The annual Internet Trends report, a “technology bible” prepared by American venture capitalist Mary Meeker and highly sought-after by investors, researchers and journalists alike, was recently published. Here are four key trends we have singled out from this 334-page document.
Meeker, a former associate of venture capital firm Keiner Perkins and founder of Bond Capital, has been publishing the report – which has gained significant credibility over the years – since 1995. Even though the document mostly features data from American sources, and while Meeker does have a vested financial interest in producing it, it still provides a solid portrait of major trends and the information it contains is generally quite reliable.
1. The web’s penetration rate is nearing its peak
Over half of the world’s population (3.8 billion people) is connected to the internet. While that number keeps increasing (+6%), the growth rate is lower than what had been witnessed the previous year (2017). Not surprisingly, China has the biggest share of internet users (21%), followed by India (12%) and the US (8%).
As Meeker mentioned last year, when a market becomes a mass market, growth is harder to come by. Case in point: sales of new smartphones have dropped for the second year in a row (-4% according to Morgan Stanley). The problem is, over the last decade, these devices were a major catalyst in the growth of the web’s penetration rate.
Finally, Africa, the Middle East and the Asia-Pacific region are the last remaining markets in the world where internet use is below the 50% mark.
2. Practically always online, for better or worse
While the internet’s penetration rate is peaking, American adults spend an ever-increasing amount of time online. The number of hours has reached 6.3 on a daily basis, mainly due to mobile devices – which have now surpassed computers and laptops in terms of daily use (3.6 vs. 2 hours).
A 2018 survey published by Pew Research also reveals that a quarter of all American adults are now “constantly online” – especially those in the 18-29 (39%) and 30-49 (36%) age groups.
Time spent on mobile devices has also surpassed time spent watching TV. Over the last decade, daily TV viewing has dropped from 266 to 216 minutes, while mobile use has skyrocketed from 20 to 226 minutes. Furthermore, a survey published by eMarketer in October 2018 indicated that, over a period of five years, video viewing online has more than doubled.
Being connected online is no longer limited to staring at a computer or smartphone screen. Indeed, the number of people in the US who listen to podcasts has nearly doubled over the past four years, according to the 2019 edition of Edison Research’s The Infinite Dial report. The same goes for portable devices (eMarketer, November 2018).
Internet users do feel they are spending too much time online. As a result, a greater number of them are trying to cut down (63% vs. 47% the previous year, according to a November 2018 survey of American mobile device users conducted by Deloitte Mobile Consumer).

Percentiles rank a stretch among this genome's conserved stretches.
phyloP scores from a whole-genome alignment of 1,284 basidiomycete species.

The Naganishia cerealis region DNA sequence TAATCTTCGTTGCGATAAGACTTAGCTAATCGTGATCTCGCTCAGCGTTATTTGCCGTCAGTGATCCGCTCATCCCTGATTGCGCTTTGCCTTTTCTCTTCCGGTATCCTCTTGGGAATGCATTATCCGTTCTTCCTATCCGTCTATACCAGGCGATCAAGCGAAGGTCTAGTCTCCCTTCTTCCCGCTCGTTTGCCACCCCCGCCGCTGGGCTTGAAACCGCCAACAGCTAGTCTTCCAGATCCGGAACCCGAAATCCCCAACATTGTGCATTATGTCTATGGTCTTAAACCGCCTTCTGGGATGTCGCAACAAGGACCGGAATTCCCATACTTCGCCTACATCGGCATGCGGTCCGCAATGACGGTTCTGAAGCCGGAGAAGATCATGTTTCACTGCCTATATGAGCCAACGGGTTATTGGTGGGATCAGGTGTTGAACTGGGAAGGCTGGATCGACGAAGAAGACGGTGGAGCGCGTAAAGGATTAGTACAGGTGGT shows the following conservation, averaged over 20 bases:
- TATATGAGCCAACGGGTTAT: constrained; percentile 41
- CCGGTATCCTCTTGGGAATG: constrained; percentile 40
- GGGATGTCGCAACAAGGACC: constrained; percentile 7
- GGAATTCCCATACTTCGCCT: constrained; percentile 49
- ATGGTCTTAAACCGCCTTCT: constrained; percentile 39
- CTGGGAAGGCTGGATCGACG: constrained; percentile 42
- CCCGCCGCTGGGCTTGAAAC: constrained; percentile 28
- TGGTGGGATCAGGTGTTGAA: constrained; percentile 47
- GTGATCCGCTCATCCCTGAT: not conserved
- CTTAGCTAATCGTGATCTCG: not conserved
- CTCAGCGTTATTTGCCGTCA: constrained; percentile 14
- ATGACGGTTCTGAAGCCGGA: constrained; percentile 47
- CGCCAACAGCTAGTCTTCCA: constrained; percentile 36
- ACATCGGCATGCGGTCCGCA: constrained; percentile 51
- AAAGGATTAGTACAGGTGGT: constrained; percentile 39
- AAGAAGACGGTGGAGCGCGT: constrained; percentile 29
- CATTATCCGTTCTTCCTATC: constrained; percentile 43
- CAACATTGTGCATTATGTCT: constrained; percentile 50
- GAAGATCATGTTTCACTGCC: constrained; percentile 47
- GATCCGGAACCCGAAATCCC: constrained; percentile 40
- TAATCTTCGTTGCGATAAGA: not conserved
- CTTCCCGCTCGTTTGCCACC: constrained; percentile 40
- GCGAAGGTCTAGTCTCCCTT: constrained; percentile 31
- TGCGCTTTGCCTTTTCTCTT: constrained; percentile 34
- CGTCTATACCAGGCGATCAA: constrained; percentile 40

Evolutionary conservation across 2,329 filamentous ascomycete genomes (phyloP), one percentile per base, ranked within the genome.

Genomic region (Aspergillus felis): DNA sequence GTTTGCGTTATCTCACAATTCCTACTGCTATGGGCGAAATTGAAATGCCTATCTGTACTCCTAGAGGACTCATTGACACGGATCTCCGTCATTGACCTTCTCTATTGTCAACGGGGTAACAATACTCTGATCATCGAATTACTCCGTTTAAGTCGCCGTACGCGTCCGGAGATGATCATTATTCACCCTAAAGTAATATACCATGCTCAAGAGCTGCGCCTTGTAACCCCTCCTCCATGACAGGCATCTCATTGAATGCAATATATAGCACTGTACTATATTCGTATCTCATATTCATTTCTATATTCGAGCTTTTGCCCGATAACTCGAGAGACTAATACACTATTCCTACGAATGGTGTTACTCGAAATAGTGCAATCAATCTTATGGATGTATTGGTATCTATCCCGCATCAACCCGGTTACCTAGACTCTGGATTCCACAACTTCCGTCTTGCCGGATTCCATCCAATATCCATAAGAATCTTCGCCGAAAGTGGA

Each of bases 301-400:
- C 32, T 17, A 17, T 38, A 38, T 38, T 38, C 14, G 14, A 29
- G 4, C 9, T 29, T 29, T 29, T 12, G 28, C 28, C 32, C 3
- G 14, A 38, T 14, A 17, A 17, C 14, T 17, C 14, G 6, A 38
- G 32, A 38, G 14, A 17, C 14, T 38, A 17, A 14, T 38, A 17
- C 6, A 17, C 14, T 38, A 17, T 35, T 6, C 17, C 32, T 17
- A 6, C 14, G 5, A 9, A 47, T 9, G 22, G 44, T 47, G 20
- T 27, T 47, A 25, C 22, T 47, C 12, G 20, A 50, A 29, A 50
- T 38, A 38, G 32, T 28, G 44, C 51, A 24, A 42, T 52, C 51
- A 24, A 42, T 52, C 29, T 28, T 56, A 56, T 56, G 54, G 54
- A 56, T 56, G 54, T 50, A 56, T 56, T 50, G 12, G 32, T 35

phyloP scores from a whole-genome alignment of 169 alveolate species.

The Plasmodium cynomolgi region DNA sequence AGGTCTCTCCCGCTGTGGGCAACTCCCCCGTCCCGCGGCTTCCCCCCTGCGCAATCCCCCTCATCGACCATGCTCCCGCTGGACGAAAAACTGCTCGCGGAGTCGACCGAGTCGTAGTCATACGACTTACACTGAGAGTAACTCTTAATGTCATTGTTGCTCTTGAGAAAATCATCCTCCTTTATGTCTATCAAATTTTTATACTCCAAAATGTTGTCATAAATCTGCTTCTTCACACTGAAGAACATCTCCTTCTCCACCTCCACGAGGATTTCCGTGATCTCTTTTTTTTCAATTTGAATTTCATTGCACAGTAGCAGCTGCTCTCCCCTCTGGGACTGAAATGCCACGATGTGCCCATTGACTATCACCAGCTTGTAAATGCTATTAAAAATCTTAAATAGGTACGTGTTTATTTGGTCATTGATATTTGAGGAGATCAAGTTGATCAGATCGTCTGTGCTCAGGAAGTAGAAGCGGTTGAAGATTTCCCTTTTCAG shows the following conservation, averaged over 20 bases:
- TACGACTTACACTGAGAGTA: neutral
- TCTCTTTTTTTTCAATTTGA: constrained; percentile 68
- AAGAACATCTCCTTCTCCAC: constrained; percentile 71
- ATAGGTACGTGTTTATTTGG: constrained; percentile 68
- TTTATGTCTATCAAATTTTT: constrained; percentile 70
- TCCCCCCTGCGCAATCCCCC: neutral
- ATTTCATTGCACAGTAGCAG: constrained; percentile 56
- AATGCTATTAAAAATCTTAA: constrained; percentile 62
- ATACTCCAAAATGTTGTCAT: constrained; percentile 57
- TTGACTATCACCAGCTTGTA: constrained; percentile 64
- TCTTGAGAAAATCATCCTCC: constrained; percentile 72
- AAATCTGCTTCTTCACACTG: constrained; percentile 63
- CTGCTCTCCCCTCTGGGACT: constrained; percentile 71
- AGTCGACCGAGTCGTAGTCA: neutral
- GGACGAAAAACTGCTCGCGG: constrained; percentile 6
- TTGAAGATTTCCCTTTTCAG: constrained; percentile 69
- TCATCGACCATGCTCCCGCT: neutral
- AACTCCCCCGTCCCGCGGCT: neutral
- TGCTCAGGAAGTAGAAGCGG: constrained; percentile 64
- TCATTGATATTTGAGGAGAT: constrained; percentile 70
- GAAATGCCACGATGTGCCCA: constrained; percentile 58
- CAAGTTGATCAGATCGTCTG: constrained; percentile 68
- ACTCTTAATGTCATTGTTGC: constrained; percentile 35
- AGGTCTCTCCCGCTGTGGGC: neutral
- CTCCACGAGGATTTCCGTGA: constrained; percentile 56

Major technology players have been paying close attention to this change in attitude. In 2018, some of them even suggested implementing new features allowing them to follow and control time spent on various platforms.
Data from Hootsuite’s January 2019 report and WeAreSocial Digital’s 2019 study both reveal that time spent on social media is also dwindling, with a growth rate of merely 1% compared to 6% during the first quarter of 2018.
3. The cost of acquiring new customers might not be viable in the long term
In 2018, internet advertising spend increased significantly (+22%).
However, major American platforms such as Google, Facebook, Twitter, Amazon, Snapchat and Pinterest experienced a drop in ad revenues in 2018, compared to the previous year.
While Google and Facebook maintain their comfortable lead, companies such as Amazon, Twitter, Pinterest and Snapchat are grabbing an ever-growing share of the ad revenue pie.
Despite numerous advertising platforms available on the market and better customer targeting capabilities made possible by vast amounts of data, the cost to convert internet users into customers is increasing in such competitive sectors as finance – so much so that they might no longer be viable in the long term, according to Mary Meeker.
4. The video game industry’s “freemium” business model appeals to both companies and consumers
Some companies have found a solution to high customer acquisition costs, inspired by the video game sector. While at first, games such as Runescape were available for free, a paid subscription was later offered, adding value for the players while allowing for various improvements to the game itself. Such a “freemium” model then extended to other types of businesses.
For example, about 60% of Spotify’s paid users (to Spotify Premium) initially took advantage of the platform’s free offer. Thus, the ad-supported free service became a way to offset the cost to acquire new customers, according to Spotify’s CFO Barry McCarthy, speaking at the company’s Investor Day in March 2018.
In fact, some 42% of adults responding to a survey conducted in various countries by 2BrightCove and YouGov said that free trials were the main factor in their decision to try out a new streaming service.